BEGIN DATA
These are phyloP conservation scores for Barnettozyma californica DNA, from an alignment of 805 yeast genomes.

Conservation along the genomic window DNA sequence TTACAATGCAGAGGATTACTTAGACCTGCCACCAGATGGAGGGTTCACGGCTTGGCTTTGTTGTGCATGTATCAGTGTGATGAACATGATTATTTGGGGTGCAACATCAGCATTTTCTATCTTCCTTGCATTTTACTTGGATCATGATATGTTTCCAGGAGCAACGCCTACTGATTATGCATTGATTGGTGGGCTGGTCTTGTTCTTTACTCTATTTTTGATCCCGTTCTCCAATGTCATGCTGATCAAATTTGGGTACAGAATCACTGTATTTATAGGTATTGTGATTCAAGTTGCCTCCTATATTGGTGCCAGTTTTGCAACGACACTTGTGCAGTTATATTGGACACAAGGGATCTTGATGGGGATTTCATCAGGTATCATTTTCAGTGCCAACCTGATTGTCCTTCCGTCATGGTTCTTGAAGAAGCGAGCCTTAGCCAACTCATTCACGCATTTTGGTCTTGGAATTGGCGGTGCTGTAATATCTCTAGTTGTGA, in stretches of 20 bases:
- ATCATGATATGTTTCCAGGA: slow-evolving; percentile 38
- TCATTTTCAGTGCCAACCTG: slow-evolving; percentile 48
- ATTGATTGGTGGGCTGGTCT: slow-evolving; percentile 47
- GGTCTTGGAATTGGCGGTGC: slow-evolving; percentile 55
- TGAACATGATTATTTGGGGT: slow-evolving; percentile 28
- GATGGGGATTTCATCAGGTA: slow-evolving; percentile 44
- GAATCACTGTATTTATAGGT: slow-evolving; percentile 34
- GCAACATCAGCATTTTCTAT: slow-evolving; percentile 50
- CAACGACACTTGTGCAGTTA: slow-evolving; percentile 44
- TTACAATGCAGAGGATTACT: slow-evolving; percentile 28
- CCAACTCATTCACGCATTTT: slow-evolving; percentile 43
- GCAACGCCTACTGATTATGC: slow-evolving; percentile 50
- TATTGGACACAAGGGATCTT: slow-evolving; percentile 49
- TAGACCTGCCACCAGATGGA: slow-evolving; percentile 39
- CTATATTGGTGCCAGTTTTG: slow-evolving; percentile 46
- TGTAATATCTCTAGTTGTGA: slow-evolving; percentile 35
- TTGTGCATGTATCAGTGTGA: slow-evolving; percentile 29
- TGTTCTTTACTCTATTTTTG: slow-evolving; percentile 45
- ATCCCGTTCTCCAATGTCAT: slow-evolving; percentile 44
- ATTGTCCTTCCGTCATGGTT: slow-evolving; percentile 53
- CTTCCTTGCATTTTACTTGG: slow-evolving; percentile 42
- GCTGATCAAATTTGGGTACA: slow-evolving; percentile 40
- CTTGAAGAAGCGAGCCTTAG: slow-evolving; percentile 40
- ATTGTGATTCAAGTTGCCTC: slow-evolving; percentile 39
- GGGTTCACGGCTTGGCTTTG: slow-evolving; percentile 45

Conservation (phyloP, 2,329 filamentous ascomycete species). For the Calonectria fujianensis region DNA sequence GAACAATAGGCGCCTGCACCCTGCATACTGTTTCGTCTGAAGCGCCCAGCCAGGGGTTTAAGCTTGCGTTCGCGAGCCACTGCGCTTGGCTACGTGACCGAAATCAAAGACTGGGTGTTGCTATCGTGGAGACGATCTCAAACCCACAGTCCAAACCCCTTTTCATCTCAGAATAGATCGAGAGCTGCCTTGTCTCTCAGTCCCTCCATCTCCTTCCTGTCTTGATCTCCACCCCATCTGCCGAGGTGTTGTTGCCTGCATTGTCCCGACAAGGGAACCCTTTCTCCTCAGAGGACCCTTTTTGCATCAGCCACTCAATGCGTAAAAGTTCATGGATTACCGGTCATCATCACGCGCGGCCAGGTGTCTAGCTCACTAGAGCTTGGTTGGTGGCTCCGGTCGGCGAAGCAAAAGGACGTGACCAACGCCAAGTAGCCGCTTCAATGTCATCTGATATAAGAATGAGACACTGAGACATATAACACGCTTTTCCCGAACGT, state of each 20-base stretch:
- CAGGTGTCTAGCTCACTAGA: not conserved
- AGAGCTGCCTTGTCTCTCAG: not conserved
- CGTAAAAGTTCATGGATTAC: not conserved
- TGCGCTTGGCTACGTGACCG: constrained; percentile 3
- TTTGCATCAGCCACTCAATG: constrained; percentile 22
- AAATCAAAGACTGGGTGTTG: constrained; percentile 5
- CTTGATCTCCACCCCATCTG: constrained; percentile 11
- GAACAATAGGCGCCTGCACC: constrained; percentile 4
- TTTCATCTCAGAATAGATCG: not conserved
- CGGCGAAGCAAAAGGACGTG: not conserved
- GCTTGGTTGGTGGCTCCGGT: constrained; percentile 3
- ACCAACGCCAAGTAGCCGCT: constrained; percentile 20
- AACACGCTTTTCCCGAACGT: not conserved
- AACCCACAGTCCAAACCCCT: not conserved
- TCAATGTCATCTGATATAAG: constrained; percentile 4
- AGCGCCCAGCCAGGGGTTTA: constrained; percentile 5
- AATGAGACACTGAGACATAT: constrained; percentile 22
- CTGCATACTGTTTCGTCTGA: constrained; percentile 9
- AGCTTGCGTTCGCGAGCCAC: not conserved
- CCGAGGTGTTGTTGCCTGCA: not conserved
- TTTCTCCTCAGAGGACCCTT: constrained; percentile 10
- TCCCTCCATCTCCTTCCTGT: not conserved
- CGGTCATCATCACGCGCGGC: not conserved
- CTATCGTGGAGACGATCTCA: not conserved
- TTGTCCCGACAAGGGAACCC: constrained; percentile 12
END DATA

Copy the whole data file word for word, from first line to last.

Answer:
These are phyloP conservation scores for Barnettozyma californica DNA, from an alignment of 805 yeast genomes.

Conservation along the genomic window DNA sequence TTACAATGCAGAGGATTACTTAGACCTGCCACCAGATGGAGGGTTCACGGCTTGGCTTTGTTGTGCATGTATCAGTGTGATGAACATGATTATTTGGGGTGCAACATCAGCATTTTCTATCTTCCTTGCATTTTACTTGGATCATGATATGTTTCCAGGAGCAACGCCTACTGATTATGCATTGATTGGTGGGCTGGTCTTGTTCTTTACTCTATTTTTGATCCCGTTCTCCAATGTCATGCTGATCAAATTTGGGTACAGAATCACTGTATTTATAGGTATTGTGATTCAAGTTGCCTCCTATATTGGTGCCAGTTTTGCAACGACACTTGTGCAGTTATATTGGACACAAGGGATCTTGATGGGGATTTCATCAGGTATCATTTTCAGTGCCAACCTGATTGTCCTTCCGTCATGGTTCTTGAAGAAGCGAGCCTTAGCCAACTCATTCACGCATTTTGGTCTTGGAATTGGCGGTGCTGTAATATCTCTAGTTGTGA, in stretches of 20 bases:
- ATCATGATATGTTTCCAGGA: slow-evolving; percentile 38
- TCATTTTCAGTGCCAACCTG: slow-evolving; percentile 48
- ATTGATTGGTGGGCTGGTCT: slow-evolving; percentile 47
- GGTCTTGGAATTGGCGGTGC: slow-evolving; percentile 55
- TGAACATGATTATTTGGGGT: slow-evolving; percentile 28
- GATGGGGATTTCATCAGGTA: slow-evolving; percentile 44
- GAATCACTGTATTTATAGGT: slow-evolving; percentile 34
- GCAACATCAGCATTTTCTAT: slow-evolving; percentile 50
- CAACGACACTTGTGCAGTTA: slow-evolving; percentile 44
- TTACAATGCAGAGGATTACT: slow-evolving; percentile 28
- CCAACTCATTCACGCATTTT: slow-evolving; percentile 43
- GCAACGCCTACTGATTATGC: slow-evolving; percentile 50
- TATTGGACACAAGGGATCTT: slow-evolving; percentile 49
- TAGACCTGCCACCAGATGGA: slow-evolving; percentile 39
- CTATATTGGTGCCAGTTTTG: slow-evolving; percentile 46
- TGTAATATCTCTAGTTGTGA: slow-evolving; percentile 35
- TTGTGCATGTATCAGTGTGA: slow-evolving; percentile 29
- TGTTCTTTACTCTATTTTTG: slow-evolving; percentile 45
- ATCCCGTTCTCCAATGTCAT: slow-evolving; percentile 44
- ATTGTCCTTCCGTCATGGTT: slow-evolving; percentile 53
- CTTCCTTGCATTTTACTTGG: slow-evolving; percentile 42
- GCTGATCAAATTTGGGTACA: slow-evolving; percentile 40
- CTTGAAGAAGCGAGCCTTAG: slow-evolving; percentile 40
- ATTGTGATTCAAGTTGCCTC: slow-evolving; percentile 39
- GGGTTCACGGCTTGGCTTTG: slow-evolving; percentile 45

Conservation (phyloP, 2,329 filamentous ascomycete species). For the Calonectria fujianensis region DNA sequence GAACAATAGGCGCCTGCACCCTGCATACTGTTTCGTCTGAAGCGCCCAGCCAGGGGTTTAAGCTTGCGTTCGCGAGCCACTGCGCTTGGCTACGTGACCGAAATCAAAGACTGGGTGTTGCTATCGTGGAGACGATCTCAAACCCACAGTCCAAACCCCTTTTCATCTCAGAATAGATCGAGAGCTGCCTTGTCTCTCAGTCCCTCCATCTCCTTCCTGTCTTGATCTCCACCCCATCTGCCGAGGTGTTGTTGCCTGCATTGTCCCGACAAGGGAACCCTTTCTCCTCAGAGGACCCTTTTTGCATCAGCCACTCAATGCGTAAAAGTTCATGGATTACCGGTCATCATCACGCGCGGCCAGGTGTCTAGCTCACTAGAGCTTGGTTGGTGGCTCCGGTCGGCGAAGCAAAAGGACGTGACCAACGCCAAGTAGCCGCTTCAATGTCATCTGATATAAGAATGAGACACTGAGACATATAACACGCTTTTCCCGAACGT, state of each 20-base stretch:
- CAGGTGTCTAGCTCACTAGA: not conserved
- AGAGCTGCCTTGTCTCTCAG: not conserved
- CGTAAAAGTTCATGGATTAC: not conserved
- TGCGCTTGGCTACGTGACCG: constrained; percentile 3
- TTTGCATCAGCCACTCAATG: constrained; percentile 22
- AAATCAAAGACTGGGTGTTG: constrained; percentile 5
- CTTGATCTCCACCCCATCTG: constrained; percentile 11
- GAACAATAGGCGCCTGCACC: constrained; percentile 4
- TTTCATCTCAGAATAGATCG: not conserved
- CGGCGAAGCAAAAGGACGTG: not conserved
- GCTTGGTTGGTGGCTCCGGT: constrained; percentile 3
- ACCAACGCCAAGTAGCCGCT: constrained; percentile 20
- AACACGCTTTTCCCGAACGT: not conserved
- AACCCACAGTCCAAACCCCT: not conserved
- TCAATGTCATCTGATATAAG: constrained; percentile 4
- AGCGCCCAGCCAGGGGTTTA: constrained; percentile 5
- AATGAGACACTGAGACATAT: constrained; percentile 22
- CTGCATACTGTTTCGTCTGA: constrained; percentile 9
- AGCTTGCGTTCGCGAGCCAC: not conserved
- CCGAGGTGTTGTTGCCTGCA: not conserved
- TTTCTCCTCAGAGGACCCTT: constrained; percentile 10
- TCCCTCCATCTCCTTCCTGT: not conserved
- CGGTCATCATCACGCGCGGC: not conserved
- CTATCGTGGAGACGATCTCA: not conserved
- TTGTCCCGACAAGGGAACCC: constrained; percentile 12